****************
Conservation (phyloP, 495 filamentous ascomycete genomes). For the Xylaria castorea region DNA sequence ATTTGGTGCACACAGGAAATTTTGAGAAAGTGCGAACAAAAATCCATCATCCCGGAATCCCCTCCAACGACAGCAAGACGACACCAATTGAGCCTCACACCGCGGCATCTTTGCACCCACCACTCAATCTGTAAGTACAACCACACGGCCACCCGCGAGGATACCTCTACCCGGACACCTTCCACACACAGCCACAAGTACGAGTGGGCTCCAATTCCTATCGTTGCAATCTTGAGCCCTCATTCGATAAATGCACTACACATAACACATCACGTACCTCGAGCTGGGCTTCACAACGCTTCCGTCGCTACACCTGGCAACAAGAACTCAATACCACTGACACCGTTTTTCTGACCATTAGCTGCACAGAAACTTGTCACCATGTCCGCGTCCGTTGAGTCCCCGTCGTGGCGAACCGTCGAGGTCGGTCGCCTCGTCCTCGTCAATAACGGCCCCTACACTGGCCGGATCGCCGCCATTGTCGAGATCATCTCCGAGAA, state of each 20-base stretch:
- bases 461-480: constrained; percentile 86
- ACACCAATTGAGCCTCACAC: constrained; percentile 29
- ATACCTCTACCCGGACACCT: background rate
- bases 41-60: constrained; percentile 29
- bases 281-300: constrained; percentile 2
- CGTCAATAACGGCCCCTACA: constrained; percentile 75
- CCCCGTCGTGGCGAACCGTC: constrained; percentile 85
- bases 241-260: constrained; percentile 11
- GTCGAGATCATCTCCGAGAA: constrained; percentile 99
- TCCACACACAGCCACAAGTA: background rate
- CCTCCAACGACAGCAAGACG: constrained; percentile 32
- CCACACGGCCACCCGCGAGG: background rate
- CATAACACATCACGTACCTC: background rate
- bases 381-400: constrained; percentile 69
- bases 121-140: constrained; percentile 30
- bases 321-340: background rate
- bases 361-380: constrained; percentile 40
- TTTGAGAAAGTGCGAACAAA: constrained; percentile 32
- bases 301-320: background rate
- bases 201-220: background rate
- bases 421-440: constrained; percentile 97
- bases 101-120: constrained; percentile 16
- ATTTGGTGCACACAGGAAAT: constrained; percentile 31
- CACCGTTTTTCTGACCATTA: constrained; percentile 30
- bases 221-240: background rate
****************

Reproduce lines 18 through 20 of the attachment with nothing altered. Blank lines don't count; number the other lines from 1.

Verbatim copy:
- bases 361-380: constrained; percentile 40
- TTTGAGAAAGTGCGAACAAA: constrained; percentile 32
- bases 301-320: background rate